An overemphasis on molecular genetic advances in epilepsy is in danger of missing the major contribution that clinical genetic studies make in predicting the likely benefit of molecular research efforts. Genetic epidemiology, twin, and family studies suggest that some individual epilepsy genes raise the risk for developing many different types of epilepsy but that specific combinations of these genes determine specific epilepsy phenotypes. Experimental data show how differences in drug response can result from inherited differences in drug sensitivity and there is emerging data on the genetic basis of harmful adverse drug reactions and teratogenesis. These developments predict a future in which epilepsy is ultimately classified on the basis of its oligogenic architecture, effective treatments are tailored to the appropriate patient and harmful adverse drug reactions avoided in those who are sensitive.
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Epilepsy can be classified as idiopathic (where no aetiology other than a genetic predisposition is identified), symptomatic (epilepsy occurring as a result of identified brain lesion), and cryptogenic (where symptomatic epilepsy is suspected but an underlying brain lesion is not identified). With advances in genetics and neuroimaging the prevalence of cryptogenic epilepsy is falling.
The role of inheritance in epilepsy is traditionally categorised according to the mechanism of inheritance: (1) mendelian disorders in which epilepsy forms part of the phenotype; (2) idiopathic epilepsies with mendelian inheritance; (3) epilepsies with complex inheritance; (4) idiopathic epilepsies associated with cytogenetic abnormality.
There are over 200, individually rare, mendelian disorders in which epilepsy forms part of the phenotype. These include neurocutaneous disorders, neurodegenerative disorders, inherited malformations of cortical development, and an array of inherited metabolic disorders. Examples of recent interest are discussed elsewhere and although important, are not the focus of this editorial.1Epilepsies with cytogenetic abnormality, as well as those demonstrating simple mendelian inheritance, are similarly rare and account for an estimated 1% of all epilepsy. Epilepsies in which the sole aetiology is a complex genetic predisposition are common and account for a minimum 50% of all epilepsy.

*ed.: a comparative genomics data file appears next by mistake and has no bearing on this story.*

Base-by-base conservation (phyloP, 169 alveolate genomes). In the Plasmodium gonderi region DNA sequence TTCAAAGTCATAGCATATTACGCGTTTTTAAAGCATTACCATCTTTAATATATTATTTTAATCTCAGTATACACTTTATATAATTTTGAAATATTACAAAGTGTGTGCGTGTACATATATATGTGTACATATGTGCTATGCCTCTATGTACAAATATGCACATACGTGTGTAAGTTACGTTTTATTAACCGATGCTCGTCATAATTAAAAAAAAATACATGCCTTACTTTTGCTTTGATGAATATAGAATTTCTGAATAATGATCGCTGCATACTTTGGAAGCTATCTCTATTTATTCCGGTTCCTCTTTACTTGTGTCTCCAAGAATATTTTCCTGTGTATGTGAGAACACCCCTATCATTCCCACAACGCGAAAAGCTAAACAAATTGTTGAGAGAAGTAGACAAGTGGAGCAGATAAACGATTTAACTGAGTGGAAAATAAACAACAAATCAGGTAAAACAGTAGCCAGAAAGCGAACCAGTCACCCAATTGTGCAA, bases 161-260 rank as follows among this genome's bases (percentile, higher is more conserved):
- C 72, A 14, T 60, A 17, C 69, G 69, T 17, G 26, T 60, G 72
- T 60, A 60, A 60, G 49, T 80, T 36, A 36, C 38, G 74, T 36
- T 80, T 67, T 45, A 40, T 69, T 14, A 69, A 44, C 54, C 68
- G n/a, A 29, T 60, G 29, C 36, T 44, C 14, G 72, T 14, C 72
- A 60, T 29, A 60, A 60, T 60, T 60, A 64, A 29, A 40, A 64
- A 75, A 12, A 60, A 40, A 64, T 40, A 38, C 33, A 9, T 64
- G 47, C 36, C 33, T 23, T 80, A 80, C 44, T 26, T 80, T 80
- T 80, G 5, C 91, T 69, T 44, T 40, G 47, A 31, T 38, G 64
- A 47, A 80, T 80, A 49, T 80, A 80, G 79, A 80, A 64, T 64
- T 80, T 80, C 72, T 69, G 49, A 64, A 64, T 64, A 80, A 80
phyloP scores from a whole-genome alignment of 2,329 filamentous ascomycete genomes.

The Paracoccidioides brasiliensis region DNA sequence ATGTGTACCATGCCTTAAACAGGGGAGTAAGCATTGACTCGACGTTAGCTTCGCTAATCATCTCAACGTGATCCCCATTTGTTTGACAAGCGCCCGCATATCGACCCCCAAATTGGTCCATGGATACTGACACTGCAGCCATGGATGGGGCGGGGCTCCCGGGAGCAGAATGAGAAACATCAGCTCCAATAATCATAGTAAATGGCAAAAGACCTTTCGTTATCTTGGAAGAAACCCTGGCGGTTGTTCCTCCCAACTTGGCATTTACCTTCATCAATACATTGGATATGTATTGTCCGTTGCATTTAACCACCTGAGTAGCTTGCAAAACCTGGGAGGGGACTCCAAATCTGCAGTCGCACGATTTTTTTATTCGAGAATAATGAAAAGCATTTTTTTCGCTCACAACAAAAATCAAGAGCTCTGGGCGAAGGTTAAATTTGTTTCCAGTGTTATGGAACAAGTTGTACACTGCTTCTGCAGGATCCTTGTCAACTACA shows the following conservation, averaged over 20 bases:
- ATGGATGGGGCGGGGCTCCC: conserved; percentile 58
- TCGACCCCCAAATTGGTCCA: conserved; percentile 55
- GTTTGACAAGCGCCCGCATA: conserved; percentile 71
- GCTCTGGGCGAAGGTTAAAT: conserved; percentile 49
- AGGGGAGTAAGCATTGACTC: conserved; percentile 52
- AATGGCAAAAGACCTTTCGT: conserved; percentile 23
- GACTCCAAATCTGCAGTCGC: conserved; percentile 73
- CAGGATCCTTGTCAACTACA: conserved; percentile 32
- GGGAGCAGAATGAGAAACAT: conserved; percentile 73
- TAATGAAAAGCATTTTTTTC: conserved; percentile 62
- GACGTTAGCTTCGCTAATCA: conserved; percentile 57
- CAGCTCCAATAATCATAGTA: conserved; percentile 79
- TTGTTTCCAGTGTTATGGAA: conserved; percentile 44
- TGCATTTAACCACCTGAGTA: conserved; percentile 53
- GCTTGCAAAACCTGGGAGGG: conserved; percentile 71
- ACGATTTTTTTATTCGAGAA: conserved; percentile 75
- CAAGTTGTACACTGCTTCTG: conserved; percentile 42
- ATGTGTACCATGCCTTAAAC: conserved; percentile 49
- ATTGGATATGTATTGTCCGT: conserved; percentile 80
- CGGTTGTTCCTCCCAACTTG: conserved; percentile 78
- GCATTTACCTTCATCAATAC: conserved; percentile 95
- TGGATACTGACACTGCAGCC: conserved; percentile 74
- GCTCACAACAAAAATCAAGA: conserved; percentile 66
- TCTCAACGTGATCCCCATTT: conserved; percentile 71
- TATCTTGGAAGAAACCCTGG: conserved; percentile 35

Defining the genetic component to epilepsy
Familial aggregation of a disease, the principle measure of heritability, can result from shared genetic and environmental factors. Failure to show familial aggregation of a trait, or that familial aggregation results from shared genetic factors as opposed to shared environmental factors, may mean that the expense and effort of molecular studies is wasted. The genetic component of a disease refers to the extent of phenotypic variability that is under genetic control. The genetic component to epilepsy has been well established by the study of epilepsy in twins.2-4 In a rigorous, population based twin study, concordance for epilepsy in monozygotic (MZ) twin pairs was 62% compared with 18% in dizygotic (DZ) pairs.4 The high concordance for epilepsy amongst MZ pairs and the relative magnitude of concordance of MZ pairs over DZ pairs indicates a strong genetic liability for epilepsy. Determining the number of genes involved in epilepsy from twin studies is rendered difficult by issues of sampling and genetic heterogeneity inherent to all twin studies. In principle, however, if concordance is 100% in MZ twin-pairs and 50% in DZ pairs, it may be concluded that the disease is strictly genetic and probably due to a single dominant gene. Similarly, an MZ concordance of 100% and a DZ concordance of 25% suggests either recessive inheritance or the interaction of two genes. For idiopathic generalised epilepsy (IGE), the estimated concordance among MZ and DZ twin pairs of 76% and 33% respectively,4suggests that IGE is a highly genetic condition and that only a few genes are involved in its aetiology. For IGE, the notable difference between DZ concordance (33%) and offspring recurrence risk of IGE from a single affected parent (4%),5 suggests a role for recessive inheritance of sussceptibility in some people.
The role of genetic factors in the aetiology of postnatally acquired, remote symptomatic epilepsy seems to be minimal as the risk of epilepsy is not increased among relatives of probands with postnatal symptomatic epilepsy.6 By contrast, genetic factors are likely to be important in the aetiology of some cryptogenic epilepsies as there is an increased risk of epilepsy in relatives of probands with cryptogenic epilepsy6 and children with cryptogenic epilepsy and an affected first degree relative have a favourable prognosis consistent with an idiopathic aetiology.7 The likelihood that some cryptogenic partial epilepsies have a genetic, idiopathic aetiology, is born out in twin studies.8
Defining the genetic component to epilepsy phenotypes